AC Transit and BART Increase Weekend Trans-Bay Service

The night bus has arrived for carless, weekend commuters.


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Photo by Stephen Loewinsohn

BART and AC Transit partnered to provide better late-night trans-bay service. Coming soon: Night School.

If you find yourself out and about, and without a vehicle in San Francisco, between the hours of midnight and 6 a.m., it becomes quickly apparent just how big the Bay Area really is.

After the final BART train runs its course each night, carless commuters looking for trans-bay transportation have limited options: catch an AC transit bus that runs once an hour or less, call a ride service, or scrape together the cash for a cab ride.

But change is afoot for late-night weekend service seekers, thanks to BART, AC Transit, and a new concept by an Oakland’s Night School.

In December, BART and AC Transit launched a one-year pilot program to expand trans-bay weekend late-night service. The expansion increased the frequency of line 800 (from 24th Street/Mission in San Francisco to Richmond BART) and line 801 (downtown Oakland to Fremont BART) and added a new line, line 822, from 24th Street/Mission in San Francisco to points along BART’s Pittsburg/Bay Point line. On weekends, the 800 and 801 lines operate every 20 minutes (instead of every half hour) from 12:30 a.m. to 2:30 a.m., and the 822 runs every 30 minutes from 1 a.m. to 2 a.m.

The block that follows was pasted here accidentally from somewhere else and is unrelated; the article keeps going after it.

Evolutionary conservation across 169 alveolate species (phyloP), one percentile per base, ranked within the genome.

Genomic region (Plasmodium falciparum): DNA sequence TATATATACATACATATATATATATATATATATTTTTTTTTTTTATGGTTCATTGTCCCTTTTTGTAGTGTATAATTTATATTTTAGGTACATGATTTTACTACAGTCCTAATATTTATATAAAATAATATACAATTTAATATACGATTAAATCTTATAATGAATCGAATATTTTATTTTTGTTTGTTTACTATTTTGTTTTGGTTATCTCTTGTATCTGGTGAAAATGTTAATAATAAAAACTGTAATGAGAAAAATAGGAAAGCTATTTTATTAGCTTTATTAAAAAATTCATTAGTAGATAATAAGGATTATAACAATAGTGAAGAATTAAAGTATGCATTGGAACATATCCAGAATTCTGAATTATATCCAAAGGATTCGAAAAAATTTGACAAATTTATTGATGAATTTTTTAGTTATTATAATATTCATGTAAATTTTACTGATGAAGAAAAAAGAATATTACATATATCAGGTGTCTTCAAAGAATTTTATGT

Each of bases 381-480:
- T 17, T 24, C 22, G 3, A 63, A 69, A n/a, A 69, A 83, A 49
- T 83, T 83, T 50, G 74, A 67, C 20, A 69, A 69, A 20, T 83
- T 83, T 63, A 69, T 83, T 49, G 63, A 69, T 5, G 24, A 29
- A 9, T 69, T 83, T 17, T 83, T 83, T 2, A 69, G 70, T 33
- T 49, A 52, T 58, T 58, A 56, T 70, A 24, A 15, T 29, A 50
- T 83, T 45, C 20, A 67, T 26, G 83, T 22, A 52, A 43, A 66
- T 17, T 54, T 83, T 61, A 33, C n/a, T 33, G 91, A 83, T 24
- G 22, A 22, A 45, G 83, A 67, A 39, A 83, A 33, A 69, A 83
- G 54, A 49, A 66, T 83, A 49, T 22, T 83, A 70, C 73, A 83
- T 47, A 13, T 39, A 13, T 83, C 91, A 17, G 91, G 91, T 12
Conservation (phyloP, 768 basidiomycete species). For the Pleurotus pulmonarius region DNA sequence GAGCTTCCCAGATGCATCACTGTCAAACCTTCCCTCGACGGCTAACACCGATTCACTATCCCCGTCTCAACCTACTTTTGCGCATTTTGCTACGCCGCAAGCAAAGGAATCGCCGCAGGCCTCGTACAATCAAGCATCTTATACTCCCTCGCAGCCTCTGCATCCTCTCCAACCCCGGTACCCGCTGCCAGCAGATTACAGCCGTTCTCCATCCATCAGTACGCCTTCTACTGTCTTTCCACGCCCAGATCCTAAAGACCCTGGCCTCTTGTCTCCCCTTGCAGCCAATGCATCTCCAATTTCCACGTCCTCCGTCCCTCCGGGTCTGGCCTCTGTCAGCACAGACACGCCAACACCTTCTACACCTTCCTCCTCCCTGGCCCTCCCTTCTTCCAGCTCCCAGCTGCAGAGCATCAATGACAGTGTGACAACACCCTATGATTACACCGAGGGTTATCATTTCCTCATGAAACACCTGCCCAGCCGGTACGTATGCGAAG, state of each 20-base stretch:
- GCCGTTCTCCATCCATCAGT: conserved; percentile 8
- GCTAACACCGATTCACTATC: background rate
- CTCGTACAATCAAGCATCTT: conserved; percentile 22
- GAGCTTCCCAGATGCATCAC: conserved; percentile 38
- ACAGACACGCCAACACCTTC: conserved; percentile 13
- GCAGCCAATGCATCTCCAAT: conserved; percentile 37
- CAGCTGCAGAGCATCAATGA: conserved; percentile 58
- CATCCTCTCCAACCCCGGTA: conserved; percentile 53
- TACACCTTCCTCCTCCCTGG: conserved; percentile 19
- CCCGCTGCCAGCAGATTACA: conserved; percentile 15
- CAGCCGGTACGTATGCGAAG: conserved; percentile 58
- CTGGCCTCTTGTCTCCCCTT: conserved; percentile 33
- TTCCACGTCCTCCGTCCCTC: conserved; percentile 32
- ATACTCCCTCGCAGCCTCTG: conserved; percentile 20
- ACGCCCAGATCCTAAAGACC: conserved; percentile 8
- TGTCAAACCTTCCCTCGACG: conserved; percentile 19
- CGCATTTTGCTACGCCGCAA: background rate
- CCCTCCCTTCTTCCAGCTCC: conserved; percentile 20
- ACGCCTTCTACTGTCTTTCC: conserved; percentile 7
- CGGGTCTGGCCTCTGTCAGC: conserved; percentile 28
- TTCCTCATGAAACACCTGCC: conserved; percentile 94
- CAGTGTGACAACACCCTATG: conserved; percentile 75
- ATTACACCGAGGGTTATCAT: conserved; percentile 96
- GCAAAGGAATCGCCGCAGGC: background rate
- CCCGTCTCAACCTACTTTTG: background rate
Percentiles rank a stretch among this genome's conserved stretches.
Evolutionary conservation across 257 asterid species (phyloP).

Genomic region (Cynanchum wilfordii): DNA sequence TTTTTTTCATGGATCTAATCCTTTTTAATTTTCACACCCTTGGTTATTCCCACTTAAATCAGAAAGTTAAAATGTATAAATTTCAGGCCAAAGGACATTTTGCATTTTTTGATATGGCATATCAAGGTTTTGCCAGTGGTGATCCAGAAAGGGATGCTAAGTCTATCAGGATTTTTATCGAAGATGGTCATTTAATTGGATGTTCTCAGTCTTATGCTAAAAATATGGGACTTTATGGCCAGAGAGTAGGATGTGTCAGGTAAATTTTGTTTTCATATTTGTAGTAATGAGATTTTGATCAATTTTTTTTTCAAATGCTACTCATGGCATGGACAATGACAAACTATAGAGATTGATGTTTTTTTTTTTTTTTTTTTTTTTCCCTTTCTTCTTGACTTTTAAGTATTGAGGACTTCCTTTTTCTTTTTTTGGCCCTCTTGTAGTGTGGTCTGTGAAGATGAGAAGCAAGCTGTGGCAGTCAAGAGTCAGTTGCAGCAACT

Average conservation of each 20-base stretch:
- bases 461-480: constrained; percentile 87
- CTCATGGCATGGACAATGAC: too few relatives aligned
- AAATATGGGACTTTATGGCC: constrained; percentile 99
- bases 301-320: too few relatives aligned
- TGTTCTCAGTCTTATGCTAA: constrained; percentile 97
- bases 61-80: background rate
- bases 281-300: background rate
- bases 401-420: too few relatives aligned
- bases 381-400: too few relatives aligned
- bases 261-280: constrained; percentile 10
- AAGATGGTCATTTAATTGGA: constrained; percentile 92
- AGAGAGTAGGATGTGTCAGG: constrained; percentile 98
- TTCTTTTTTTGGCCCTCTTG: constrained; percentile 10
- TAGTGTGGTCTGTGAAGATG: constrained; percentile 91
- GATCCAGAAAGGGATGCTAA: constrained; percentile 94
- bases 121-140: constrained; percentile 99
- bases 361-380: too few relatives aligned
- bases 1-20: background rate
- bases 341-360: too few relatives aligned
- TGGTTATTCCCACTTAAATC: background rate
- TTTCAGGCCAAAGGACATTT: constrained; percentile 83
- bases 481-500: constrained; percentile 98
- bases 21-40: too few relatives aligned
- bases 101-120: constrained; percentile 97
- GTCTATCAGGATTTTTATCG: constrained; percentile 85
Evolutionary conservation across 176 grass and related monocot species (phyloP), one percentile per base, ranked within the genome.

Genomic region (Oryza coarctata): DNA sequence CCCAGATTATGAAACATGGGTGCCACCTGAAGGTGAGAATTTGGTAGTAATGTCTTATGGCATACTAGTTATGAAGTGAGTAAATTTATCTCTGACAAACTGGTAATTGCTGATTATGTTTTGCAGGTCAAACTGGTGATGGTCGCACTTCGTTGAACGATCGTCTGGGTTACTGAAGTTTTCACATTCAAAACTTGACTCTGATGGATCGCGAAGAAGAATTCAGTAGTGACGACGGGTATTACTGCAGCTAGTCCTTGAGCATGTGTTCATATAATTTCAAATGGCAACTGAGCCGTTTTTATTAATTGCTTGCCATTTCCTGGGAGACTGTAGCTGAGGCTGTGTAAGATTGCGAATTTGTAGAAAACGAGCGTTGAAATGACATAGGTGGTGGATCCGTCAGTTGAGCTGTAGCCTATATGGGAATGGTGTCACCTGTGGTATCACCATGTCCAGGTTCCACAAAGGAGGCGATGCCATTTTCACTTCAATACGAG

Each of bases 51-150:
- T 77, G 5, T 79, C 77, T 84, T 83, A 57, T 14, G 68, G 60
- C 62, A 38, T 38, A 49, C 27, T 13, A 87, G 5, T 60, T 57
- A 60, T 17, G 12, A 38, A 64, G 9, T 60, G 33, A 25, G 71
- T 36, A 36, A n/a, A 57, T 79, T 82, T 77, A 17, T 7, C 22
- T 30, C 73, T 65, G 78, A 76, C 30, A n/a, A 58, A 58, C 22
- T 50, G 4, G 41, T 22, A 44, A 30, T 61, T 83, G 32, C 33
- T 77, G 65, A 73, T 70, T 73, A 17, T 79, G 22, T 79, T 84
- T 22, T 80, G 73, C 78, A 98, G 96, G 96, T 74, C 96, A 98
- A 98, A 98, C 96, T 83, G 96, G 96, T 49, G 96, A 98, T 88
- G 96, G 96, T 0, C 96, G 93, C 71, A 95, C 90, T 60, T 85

Fares are $4.20 for trans-bay trips, and $2.10 for all other bus rides, though senior, youth, and disabled discounts will apply, according to Alice Trost, a spokeswoman for BART. BART conducted a survey in 2011, Trost said, to study the idea of expanding late-night service and found that it had widespread support. BART, however, is unable to expand late-night trans-bay rail service because it needs those hours to do rail maintenance after each day, Trost said. That’s why BART partnered with AC Transit, she said.

“In order to keep the system safe and reliable, we have to have that overnight track work done,” she said.’The only way we can possibly flirt with the idea of having all-night service is if we have a second trans-bay tube, which would obviously be decades away and require significant funding.”

The agencies secured a total of $796,000 for the project, including a Metropolitan Transportation Commission lifeline grant for $496,000, which came with the contingency that the expansion is marketed to low-income residents who need the service for the work commute,’although anyone is obviously welcome to come on,” Trost said. If the expansion test program is successful, she said, BART will consider additional expansion.

“We have a phased-marketing approach,” she said.’If the busses aren’t filling up, we’ll do more marketing. We’ll always try to target the industries that work more in the middle of the night.”

Meanwhile, Oakland’s Night School has been working more than six months to provide all-night San Francisco–East Bay bus services, initially on Friday and Saturday nights, by securing a fleet that’s otherwise the least-demanded form of bus during the dead of night: school buses–an optimal intersection of cheap and cool, Night School co-founder Seth Capron said.

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